Visual Art Tip

by Alison Davis Lyne


This page is meant to be a visual version of my verbal Art Tips section. I hope to highlight, with words and images, various art techniques. I also hope to have, from time to time, the art techniques of other illustrators. Since everyone's style is different, we will all use an art technique differently, so sharing techniques just enriches us all. If you want to submit an art technique tip, just let me know at To see more of the end results of my artwork you can go back to my main section, and choose another catagory from the icons, which go to other pages on my website.

This visual art tip is born of my current interest in sequential art/graphic art/comic art style. So far I've done a few try outs of this kind of art work. i.e. telling a small story with mostly visual clues, and a bit of dialog. You can see more at my Molly Pitcher page and my Thomas Paine page.

I've read way too many graphic novels, comic books, and manga books in the past year or so, in an effort to learn what is going on today in this genre. I've also amassed quite a collection of "how to" books on the subject. I am about midway in a learning curve for Photoshop, currently just Photoshop Elements 3, that came with a Wacom tablet. With all this in the works, I am putting out in this visual art tip my current work flow. I'd love to hear from those of you out there that are involved in this genre, about how YOU go about creating your story.

So far I have started with an idea for a story line. In the case of Molly Pitcher, I came across a paragraph in a autobiography of a Revolutionary soldier, that talked about a battlefield incident. It's action vaguely reminded me of a "Matrix moment", so I thought it might be a nice place to start.

I did a half a dozen small sketches for as many pages. I then drew out the panels in Photoshop, to give myself a roadmap for how the action sequence might go. I found a neat tip for outline and composing boxes of art on a page in Digital Manga Techniques by Hayden Scott-Baron. This is what my panel and sketches page looked like for an upcoming page on Mercy Otis Warren:

Then I went back to my files to find photo references, and what I didn't have already, I got photos of with my handy digital camera, (either using myself as a model, or getting a release if I snap someone else's image). I then downloaded them to Photoshop, and pulled them up individually. Using a tip I found in Computer Cartoon Kit by Steve Marchant I then made a new layer on top of the photograph, and draw an outline of just what I need for the art. You can see below where I've started on a drawing of my hand, outlined in blue. This allows me to quickly get just the image I need, and also practice my drawing of the underlying bone/muscle structure, as I usually have to make adjustments in a pose. I often combine elements of two or three different photos; an arm here, a hand there....whatever is needed. I'm trying the old school of "on the job training"; learning (and relearning)drawing while I'm working on a project. I've also found Facial Expressions by Mark Simon to be invaluable. Saves a lot of twisting my face out of whack while trying to catch just the right expression in a mirror!


I then print out the composite outline image. I take this to my light box and trace over the composite, adjusting things as I go. Then I would proably go ahead and either ink in the outline and/or paint in colour. I know I could just as easily continue in Photoshop, and do it all on the computer...but I've found I still very much enjoy working in traditional media. For the moment I have the time to do it this way....that may change in the future.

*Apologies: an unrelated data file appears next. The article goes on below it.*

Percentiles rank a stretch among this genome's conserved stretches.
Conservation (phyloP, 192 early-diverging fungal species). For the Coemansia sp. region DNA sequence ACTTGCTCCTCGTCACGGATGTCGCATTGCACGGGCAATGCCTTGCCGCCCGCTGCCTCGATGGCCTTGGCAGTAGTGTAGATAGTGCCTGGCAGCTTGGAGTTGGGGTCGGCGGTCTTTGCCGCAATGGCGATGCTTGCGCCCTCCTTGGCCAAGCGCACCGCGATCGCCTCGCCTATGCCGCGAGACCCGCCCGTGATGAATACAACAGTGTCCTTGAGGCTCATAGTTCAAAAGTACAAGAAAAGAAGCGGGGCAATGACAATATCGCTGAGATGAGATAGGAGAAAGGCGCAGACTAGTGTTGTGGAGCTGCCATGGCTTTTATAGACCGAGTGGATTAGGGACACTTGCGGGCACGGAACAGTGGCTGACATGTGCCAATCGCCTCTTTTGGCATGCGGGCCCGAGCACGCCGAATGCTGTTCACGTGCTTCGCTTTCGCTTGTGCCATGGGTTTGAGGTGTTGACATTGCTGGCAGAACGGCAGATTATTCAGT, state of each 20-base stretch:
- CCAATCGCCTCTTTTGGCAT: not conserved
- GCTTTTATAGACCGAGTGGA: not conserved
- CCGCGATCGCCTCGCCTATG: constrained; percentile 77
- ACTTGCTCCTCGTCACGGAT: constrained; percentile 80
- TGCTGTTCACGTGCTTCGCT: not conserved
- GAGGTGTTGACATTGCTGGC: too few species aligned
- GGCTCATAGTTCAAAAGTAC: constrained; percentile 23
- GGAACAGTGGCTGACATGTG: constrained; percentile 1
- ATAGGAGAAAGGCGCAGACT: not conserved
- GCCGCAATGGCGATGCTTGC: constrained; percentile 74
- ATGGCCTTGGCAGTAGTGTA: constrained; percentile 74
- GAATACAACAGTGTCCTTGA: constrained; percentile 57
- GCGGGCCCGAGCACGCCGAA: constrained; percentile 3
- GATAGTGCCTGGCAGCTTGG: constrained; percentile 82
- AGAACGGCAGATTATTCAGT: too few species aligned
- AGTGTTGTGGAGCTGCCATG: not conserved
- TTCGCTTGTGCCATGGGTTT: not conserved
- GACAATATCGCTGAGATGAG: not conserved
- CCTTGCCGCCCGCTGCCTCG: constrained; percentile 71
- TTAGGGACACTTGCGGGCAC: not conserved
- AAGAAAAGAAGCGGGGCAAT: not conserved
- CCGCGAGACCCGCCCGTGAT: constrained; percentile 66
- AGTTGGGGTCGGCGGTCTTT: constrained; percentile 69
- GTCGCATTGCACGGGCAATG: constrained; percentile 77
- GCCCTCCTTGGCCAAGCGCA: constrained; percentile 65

So far I've been doing each panel separately, drawing them about 5 inches by 9 inches. Then when finished with the artwork panel, I scan each back in to Photoshop. I'm doing things this way, as my scanner is only letter size, and a normal size page (something in the area of 10 inches by 15 inches) is way too large to scan in one screen. I've tried doing it in two sections then stitching together in Photoshop, but haven't been too pleased with the results. The second reason is I may, when I get a page together, decide that one of the panels just "doesn't work". With the panels done individually then assembled at the end, I have the option to change out, and resize panels with complete freedom. The only draw back to this is my final output would HAVE to be in Photoshop, and not a complete traditional A4 size finished page of artwork. I'm still working out how I wish to present my final artwork....a lot of which depends on what a given publisher might need.

Below is a composite of some of the individual panels I worked on that were assembled in the pages I did on Thomas Paine. As with both Molly Pitcher and Thomas Paine, I used Photoshop to insert text. I tried doing my own hand lettering on the original hardcopy pages of Molly Pitcher, but found I just don't have the skills at the moment to do lettering. I end up having to actually "draw" each letter, and it's a skill that takes a LOT of time to master. Until/unless I find that I have to master this particular skill, I think I'm going to leave that to the professionals, and cheat and use Photoshop.



My work flow in this particular style, is an ongoing "work in progress" in and of itself. I'm learning more about it as each day goes by....and I read more about how other artists are working.

I'd love to hear from YOU, about how you work on sequential art, and things that make it easier to "Tell the Story".


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